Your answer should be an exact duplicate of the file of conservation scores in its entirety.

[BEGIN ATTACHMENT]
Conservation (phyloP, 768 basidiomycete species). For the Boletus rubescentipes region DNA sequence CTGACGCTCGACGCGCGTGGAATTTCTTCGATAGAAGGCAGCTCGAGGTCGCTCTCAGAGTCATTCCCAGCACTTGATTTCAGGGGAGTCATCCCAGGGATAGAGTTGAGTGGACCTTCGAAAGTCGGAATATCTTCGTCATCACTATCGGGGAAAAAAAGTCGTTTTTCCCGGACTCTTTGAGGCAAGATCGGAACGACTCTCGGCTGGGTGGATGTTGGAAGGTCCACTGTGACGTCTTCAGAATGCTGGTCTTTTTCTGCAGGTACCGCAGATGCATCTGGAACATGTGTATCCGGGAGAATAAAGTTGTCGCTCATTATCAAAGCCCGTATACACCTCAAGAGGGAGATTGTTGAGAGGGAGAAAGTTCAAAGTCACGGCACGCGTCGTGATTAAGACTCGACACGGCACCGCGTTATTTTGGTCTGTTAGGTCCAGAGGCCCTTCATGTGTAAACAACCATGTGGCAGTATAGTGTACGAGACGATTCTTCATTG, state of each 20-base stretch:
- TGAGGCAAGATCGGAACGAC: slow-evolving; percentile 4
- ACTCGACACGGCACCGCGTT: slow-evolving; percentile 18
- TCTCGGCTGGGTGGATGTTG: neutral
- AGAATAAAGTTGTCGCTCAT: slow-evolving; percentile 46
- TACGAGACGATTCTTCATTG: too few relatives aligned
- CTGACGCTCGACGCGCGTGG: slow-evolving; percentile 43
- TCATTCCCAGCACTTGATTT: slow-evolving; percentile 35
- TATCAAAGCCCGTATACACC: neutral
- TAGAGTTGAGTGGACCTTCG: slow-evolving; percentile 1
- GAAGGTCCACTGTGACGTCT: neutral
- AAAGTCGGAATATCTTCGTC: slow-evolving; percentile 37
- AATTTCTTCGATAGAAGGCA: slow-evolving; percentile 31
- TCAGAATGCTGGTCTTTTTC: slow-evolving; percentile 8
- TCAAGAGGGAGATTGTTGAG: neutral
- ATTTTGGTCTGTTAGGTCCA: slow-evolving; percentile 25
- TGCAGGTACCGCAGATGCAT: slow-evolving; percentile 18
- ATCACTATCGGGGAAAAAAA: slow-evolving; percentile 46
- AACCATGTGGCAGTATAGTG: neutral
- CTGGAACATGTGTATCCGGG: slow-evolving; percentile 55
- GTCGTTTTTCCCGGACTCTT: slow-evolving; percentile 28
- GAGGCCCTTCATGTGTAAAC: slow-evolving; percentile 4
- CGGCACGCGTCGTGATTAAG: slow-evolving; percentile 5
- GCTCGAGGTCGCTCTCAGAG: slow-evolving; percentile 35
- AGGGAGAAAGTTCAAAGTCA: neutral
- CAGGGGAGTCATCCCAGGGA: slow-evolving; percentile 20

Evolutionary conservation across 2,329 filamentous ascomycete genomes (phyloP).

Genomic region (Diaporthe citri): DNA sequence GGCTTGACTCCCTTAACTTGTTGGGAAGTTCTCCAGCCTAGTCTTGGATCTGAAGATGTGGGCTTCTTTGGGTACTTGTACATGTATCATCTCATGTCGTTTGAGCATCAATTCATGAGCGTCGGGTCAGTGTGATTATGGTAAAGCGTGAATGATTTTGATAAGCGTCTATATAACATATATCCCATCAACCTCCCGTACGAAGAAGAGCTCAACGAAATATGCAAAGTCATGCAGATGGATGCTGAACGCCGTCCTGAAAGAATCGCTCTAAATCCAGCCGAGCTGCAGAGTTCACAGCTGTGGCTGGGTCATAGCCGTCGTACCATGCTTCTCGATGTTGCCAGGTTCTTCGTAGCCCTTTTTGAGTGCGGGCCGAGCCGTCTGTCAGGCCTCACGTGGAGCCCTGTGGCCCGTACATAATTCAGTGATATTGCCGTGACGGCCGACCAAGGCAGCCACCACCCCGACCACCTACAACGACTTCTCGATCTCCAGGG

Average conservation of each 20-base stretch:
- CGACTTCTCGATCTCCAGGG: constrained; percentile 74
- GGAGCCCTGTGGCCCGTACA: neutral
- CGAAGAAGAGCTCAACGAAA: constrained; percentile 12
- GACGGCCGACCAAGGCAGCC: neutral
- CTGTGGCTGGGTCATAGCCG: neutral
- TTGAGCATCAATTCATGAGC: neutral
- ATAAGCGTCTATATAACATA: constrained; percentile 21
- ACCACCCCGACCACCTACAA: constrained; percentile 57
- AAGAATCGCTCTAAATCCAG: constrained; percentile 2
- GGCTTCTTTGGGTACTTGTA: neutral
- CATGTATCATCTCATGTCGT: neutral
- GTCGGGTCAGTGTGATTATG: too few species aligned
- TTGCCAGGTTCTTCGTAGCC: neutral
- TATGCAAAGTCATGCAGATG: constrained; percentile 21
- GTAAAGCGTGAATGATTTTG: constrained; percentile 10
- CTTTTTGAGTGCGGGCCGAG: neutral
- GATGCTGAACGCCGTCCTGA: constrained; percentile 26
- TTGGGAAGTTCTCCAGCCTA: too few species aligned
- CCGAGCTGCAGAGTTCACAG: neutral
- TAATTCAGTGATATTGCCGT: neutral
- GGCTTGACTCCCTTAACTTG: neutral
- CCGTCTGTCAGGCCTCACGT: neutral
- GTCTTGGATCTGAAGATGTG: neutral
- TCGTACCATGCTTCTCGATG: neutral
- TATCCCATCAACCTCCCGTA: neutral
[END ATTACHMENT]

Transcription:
Conservation (phyloP, 768 basidiomycete species). For the Boletus rubescentipes region DNA sequence CTGACGCTCGACGCGCGTGGAATTTCTTCGATAGAAGGCAGCTCGAGGTCGCTCTCAGAGTCATTCCCAGCACTTGATTTCAGGGGAGTCATCCCAGGGATAGAGTTGAGTGGACCTTCGAAAGTCGGAATATCTTCGTCATCACTATCGGGGAAAAAAAGTCGTTTTTCCCGGACTCTTTGAGGCAAGATCGGAACGACTCTCGGCTGGGTGGATGTTGGAAGGTCCACTGTGACGTCTTCAGAATGCTGGTCTTTTTCTGCAGGTACCGCAGATGCATCTGGAACATGTGTATCCGGGAGAATAAAGTTGTCGCTCATTATCAAAGCCCGTATACACCTCAAGAGGGAGATTGTTGAGAGGGAGAAAGTTCAAAGTCACGGCACGCGTCGTGATTAAGACTCGACACGGCACCGCGTTATTTTGGTCTGTTAGGTCCAGAGGCCCTTCATGTGTAAACAACCATGTGGCAGTATAGTGTACGAGACGATTCTTCATTG, state of each 20-base stretch:
- TGAGGCAAGATCGGAACGAC: slow-evolving; percentile 4
- ACTCGACACGGCACCGCGTT: slow-evolving; percentile 18
- TCTCGGCTGGGTGGATGTTG: neutral
- AGAATAAAGTTGTCGCTCAT: slow-evolving; percentile 46
- TACGAGACGATTCTTCATTG: too few relatives aligned
- CTGACGCTCGACGCGCGTGG: slow-evolving; percentile 43
- TCATTCCCAGCACTTGATTT: slow-evolving; percentile 35
- TATCAAAGCCCGTATACACC: neutral
- TAGAGTTGAGTGGACCTTCG: slow-evolving; percentile 1
- GAAGGTCCACTGTGACGTCT: neutral
- AAAGTCGGAATATCTTCGTC: slow-evolving; percentile 37
- AATTTCTTCGATAGAAGGCA: slow-evolving; percentile 31
- TCAGAATGCTGGTCTTTTTC: slow-evolving; percentile 8
- TCAAGAGGGAGATTGTTGAG: neutral
- ATTTTGGTCTGTTAGGTCCA: slow-evolving; percentile 25
- TGCAGGTACCGCAGATGCAT: slow-evolving; percentile 18
- ATCACTATCGGGGAAAAAAA: slow-evolving; percentile 46
- AACCATGTGGCAGTATAGTG: neutral
- CTGGAACATGTGTATCCGGG: slow-evolving; percentile 55
- GTCGTTTTTCCCGGACTCTT: slow-evolving; percentile 28
- GAGGCCCTTCATGTGTAAAC: slow-evolving; percentile 4
- CGGCACGCGTCGTGATTAAG: slow-evolving; percentile 5
- GCTCGAGGTCGCTCTCAGAG: slow-evolving; percentile 35
- AGGGAGAAAGTTCAAAGTCA: neutral
- CAGGGGAGTCATCCCAGGGA: slow-evolving; percentile 20

Evolutionary conservation across 2,329 filamentous ascomycete genomes (phyloP).

Genomic region (Diaporthe citri): DNA sequence GGCTTGACTCCCTTAACTTGTTGGGAAGTTCTCCAGCCTAGTCTTGGATCTGAAGATGTGGGCTTCTTTGGGTACTTGTACATGTATCATCTCATGTCGTTTGAGCATCAATTCATGAGCGTCGGGTCAGTGTGATTATGGTAAAGCGTGAATGATTTTGATAAGCGTCTATATAACATATATCCCATCAACCTCCCGTACGAAGAAGAGCTCAACGAAATATGCAAAGTCATGCAGATGGATGCTGAACGCCGTCCTGAAAGAATCGCTCTAAATCCAGCCGAGCTGCAGAGTTCACAGCTGTGGCTGGGTCATAGCCGTCGTACCATGCTTCTCGATGTTGCCAGGTTCTTCGTAGCCCTTTTTGAGTGCGGGCCGAGCCGTCTGTCAGGCCTCACGTGGAGCCCTGTGGCCCGTACATAATTCAGTGATATTGCCGTGACGGCCGACCAAGGCAGCCACCACCCCGACCACCTACAACGACTTCTCGATCTCCAGGG

Average conservation of each 20-base stretch:
- CGACTTCTCGATCTCCAGGG: constrained; percentile 74
- GGAGCCCTGTGGCCCGTACA: neutral
- CGAAGAAGAGCTCAACGAAA: constrained; percentile 12
- GACGGCCGACCAAGGCAGCC: neutral
- CTGTGGCTGGGTCATAGCCG: neutral
- TTGAGCATCAATTCATGAGC: neutral
- ATAAGCGTCTATATAACATA: constrained; percentile 21
- ACCACCCCGACCACCTACAA: constrained; percentile 57
- AAGAATCGCTCTAAATCCAG: constrained; percentile 2
- GGCTTCTTTGGGTACTTGTA: neutral
- CATGTATCATCTCATGTCGT: neutral
- GTCGGGTCAGTGTGATTATG: too few species aligned
- TTGCCAGGTTCTTCGTAGCC: neutral
- TATGCAAAGTCATGCAGATG: constrained; percentile 21
- GTAAAGCGTGAATGATTTTG: constrained; percentile 10
- CTTTTTGAGTGCGGGCCGAG: neutral
- GATGCTGAACGCCGTCCTGA: constrained; percentile 26
- TTGGGAAGTTCTCCAGCCTA: too few species aligned
- CCGAGCTGCAGAGTTCACAG: neutral
- TAATTCAGTGATATTGCCGT: neutral
- GGCTTGACTCCCTTAACTTG: neutral
- CCGTCTGTCAGGCCTCACGT: neutral
- GTCTTGGATCTGAAGATGTG: neutral
- TCGTACCATGCTTCTCGATG: neutral
- TATCCCATCAACCTCCCGTA: neutral